Colin Woodard’s American Nations: A History of the Eleven Rival Regional Cultures of North America (Penguin, 2011) was late to get on my radar. The 300-plus page historical synthesis has suffered no loss of vitality almost a decade after publication – like any good work of history, it helps readers better understand the current day. If you still scratch your head trying to figure out how the same electorate elevated both Barack Obama and Donald Trump, in consecutive terms, no less – I recommend that you add American Nations to your reading list.
Having grown up in the Chicago area, with family ties in rural Minnesota, I was intrigued to discover to which “nation” my family heritage best aligned. With a quick glance at the book’s cover map, I eliminated “Deep South” and “Greater Appalachia.” Standing out to me was “The Midlands,” a swath of land in the Upper-Midwest stretching from Pennsylvania to Nebraska. I was surprised to discover, as I began to read Woodard’s descriptions, that “Yankeedom” best fit my family heritage. “From the outset, [Yankeedom] was a culture that put great emphasis on education . . . and the pursuit of the ‘greater good’ of the community . . . Yankees have the greatest faith in the potential of the government to improve people’s lives, tending to see it as an extension of the citizenry, and a vital bulwark against the schemes of grasping aristocrats, corporations, or outside powers” (p. 5, paperback). A few other descriptors used by Woodard to describe “Yankees” touch on values I hold dear: “egalitarian,” vocation as “divine calling,” and opposition to “inherited privilege” and “conspicuous displays of wealth.” Yup, I’m Yankee to the core.
With support from The Midlands, Yankeedom was the main combatant against the Deep South and its cousin nation “Tidewater” (coastal Carolinas) in the Civil War. The fundamental disagreements that fueled that war have remnants that yet hold sway in American society, as Woodard makes clear on pages 55-56, by his careful contrast of liberty with freedom. Liberty, as understood by nineteenth-century Deep South culture, was a privilege – not a right – that few were granted. Virginian John Randolph (1773-1833) summed it up best: “I’m an aristocrat. I love liberty. I hate equality.”
Freedom, on the other hand, was understood by Yankeedom as a birthright of all peoples – no exceptions. Differences may have existed in status and wealth, but all were “born free” and equal before the law.
These differing understandings led to a bloody war in 1861. Today, the current strains of these understandings brace the battles about voting rights and restrictions, labor laws and worker rights, support of public school systems, taxation of the wealthy, and the expansion of health care. Consider the near fifty-year-old issue of ratification of the Equal Rights Amendment: not one state of the Deep South nation bloc (excluding Texas) has voted for its approval.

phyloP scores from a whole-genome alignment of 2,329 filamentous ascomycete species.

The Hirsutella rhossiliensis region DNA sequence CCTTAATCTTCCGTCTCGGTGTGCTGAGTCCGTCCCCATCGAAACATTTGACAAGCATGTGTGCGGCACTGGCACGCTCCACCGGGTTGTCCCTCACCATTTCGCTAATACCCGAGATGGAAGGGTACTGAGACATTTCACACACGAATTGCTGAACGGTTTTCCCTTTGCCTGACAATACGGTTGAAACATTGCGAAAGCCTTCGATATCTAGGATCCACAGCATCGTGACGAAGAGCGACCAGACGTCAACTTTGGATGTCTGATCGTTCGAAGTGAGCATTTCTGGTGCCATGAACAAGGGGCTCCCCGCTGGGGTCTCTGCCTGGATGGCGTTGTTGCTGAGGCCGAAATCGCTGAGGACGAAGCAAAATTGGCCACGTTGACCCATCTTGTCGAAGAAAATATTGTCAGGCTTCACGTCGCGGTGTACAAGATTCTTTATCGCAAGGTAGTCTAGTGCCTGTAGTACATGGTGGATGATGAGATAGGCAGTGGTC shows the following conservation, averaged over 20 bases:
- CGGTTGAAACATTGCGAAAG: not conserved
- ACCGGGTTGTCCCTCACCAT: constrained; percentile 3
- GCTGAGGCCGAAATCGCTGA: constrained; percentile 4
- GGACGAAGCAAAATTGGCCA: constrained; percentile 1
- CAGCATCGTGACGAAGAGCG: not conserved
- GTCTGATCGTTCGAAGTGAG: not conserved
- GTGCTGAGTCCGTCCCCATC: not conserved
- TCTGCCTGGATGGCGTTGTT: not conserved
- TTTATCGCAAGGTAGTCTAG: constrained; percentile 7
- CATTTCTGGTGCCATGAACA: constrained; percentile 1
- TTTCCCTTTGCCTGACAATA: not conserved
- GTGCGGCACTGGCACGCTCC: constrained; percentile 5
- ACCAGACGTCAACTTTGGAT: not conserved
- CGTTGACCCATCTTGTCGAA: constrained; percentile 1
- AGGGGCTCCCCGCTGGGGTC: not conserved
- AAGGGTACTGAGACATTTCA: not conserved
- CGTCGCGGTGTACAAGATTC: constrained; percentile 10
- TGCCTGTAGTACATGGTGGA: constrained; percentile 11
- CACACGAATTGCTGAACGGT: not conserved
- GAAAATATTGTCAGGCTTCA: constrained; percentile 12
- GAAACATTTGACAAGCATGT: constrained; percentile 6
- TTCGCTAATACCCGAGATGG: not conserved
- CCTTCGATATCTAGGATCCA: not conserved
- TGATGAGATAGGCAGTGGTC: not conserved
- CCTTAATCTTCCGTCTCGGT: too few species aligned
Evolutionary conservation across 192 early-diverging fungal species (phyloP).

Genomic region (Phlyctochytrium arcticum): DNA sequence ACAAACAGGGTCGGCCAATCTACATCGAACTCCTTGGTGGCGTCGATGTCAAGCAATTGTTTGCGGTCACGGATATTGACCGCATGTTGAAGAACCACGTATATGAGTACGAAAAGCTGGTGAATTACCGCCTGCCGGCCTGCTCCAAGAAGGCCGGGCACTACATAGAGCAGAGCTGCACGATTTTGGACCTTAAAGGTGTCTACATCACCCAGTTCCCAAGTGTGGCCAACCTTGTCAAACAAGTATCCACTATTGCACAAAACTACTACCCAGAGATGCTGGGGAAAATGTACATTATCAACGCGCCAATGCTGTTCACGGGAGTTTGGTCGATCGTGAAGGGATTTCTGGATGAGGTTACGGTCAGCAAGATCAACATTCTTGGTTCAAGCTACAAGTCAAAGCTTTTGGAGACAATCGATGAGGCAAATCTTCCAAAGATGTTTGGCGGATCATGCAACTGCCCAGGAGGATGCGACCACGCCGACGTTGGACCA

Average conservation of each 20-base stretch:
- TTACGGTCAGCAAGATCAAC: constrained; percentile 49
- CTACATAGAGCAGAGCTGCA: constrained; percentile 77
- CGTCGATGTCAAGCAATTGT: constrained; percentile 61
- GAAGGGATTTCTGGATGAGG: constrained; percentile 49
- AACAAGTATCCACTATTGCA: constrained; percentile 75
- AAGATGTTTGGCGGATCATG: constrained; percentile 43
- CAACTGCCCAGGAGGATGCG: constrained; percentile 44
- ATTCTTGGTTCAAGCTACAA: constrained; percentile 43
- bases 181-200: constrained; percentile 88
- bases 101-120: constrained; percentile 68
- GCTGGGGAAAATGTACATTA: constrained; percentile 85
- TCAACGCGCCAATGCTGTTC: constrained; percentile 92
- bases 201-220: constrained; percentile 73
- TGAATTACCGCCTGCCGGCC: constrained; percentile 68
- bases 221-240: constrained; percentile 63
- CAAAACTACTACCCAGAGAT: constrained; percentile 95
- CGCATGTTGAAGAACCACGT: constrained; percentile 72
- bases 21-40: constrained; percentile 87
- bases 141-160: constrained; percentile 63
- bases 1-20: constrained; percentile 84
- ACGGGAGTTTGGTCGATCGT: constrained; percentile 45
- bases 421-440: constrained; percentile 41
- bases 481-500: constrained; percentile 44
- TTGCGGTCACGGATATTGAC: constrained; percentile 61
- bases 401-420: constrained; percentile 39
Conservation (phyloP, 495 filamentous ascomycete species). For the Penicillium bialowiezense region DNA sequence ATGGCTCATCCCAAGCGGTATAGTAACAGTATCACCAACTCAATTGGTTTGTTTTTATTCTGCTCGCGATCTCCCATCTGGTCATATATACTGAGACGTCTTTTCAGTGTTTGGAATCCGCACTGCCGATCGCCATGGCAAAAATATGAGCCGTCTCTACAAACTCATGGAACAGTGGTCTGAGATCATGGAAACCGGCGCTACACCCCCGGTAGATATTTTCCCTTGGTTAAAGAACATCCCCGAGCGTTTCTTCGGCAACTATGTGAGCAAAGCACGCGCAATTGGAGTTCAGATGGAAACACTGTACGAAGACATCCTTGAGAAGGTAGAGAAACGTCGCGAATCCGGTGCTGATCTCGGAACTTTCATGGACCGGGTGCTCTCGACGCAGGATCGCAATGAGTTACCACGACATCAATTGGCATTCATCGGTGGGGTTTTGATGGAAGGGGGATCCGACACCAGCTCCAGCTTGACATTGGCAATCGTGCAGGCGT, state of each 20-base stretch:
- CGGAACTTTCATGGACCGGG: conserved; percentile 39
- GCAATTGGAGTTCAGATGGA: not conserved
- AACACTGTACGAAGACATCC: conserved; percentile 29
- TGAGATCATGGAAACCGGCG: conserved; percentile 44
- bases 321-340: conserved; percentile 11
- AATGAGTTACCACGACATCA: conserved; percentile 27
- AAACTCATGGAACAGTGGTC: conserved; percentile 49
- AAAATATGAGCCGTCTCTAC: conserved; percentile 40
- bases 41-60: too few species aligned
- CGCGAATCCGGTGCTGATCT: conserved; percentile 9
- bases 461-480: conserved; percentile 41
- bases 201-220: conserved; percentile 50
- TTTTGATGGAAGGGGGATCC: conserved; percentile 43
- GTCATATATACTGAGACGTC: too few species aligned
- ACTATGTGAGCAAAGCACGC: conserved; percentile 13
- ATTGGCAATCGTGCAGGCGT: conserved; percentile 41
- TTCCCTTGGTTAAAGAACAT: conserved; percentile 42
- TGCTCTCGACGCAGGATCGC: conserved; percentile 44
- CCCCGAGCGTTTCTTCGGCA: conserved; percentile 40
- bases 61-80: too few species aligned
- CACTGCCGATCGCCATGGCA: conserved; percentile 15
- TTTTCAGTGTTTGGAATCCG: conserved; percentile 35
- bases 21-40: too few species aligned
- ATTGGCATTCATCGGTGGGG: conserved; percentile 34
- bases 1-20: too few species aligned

Texas is a thoroughly hybrid state, as Woodard writes, with its southeastern and cotton-growing region part of the Deep South nation, its northern half part of the Appalachian nation, and its southwestern expanse paralleling the Mexican border part of “El Norte.”
I’ve lived most of my adult life in El Norte, arriving (and staying) because of my facility in the Spanish language. Woodard describes El Norte, which includes parts of New Mexico, Colorado, Arizona, Southern California, as historically independent, adaptable, and work-centered. Woodard predicts that the bloc that wins the allegiance of El Norte will move forward in political gains in the first part of the twenty-first century. Perhaps a Yankee-El Norte ticket in 2020 – Elizabeth Warren and Julián Castro – has a chance to defeat the incumbent “New Amsterdam”-Greater Appalachia ticket, with Deep South allegiance – Donald Trump and Mike Pence.
I’ll close with a Woodard observation (page 318) that pits, like 150 years ago, Yankeedom versus Deep South. Unlike many other countries that have religion or ethnicity holding them together as a commonality, the United States is held together by its central government and its institutions: Congress, federal courts, military branches, national agencies. Woodard warns that this one nation won’t survive if the separation of church and state is weakened or abolished, if political ideologues overwhelm the Justice Department or the Supreme Court, or if open debate is squelched by hyperpartisan divides that erode congressional rules designed to uphold ideas to public scrutiny.
Our “oneness” as a nation is tenuous. Compromise, a disparaged word in this hyperpartisan age, is shown by American Nations to be a unifying force. Our differences will remain. Our nation’s future will be determined by our willingness to either fight about them or live with them.
Tim/T. Carlos Anderson – I’m a Protestant minister and Director of Community Development for Austin City Lutherans (ACL), an organization of fourteen ELCA (Evangelical Lutheran Church in America) congregations in Austin. I’m also the author of There is a Balm in Huntsville: A True Story of Tragedy and Restoration from the Heart of the Texas Prison System (Walnut Street Books, April 2019).
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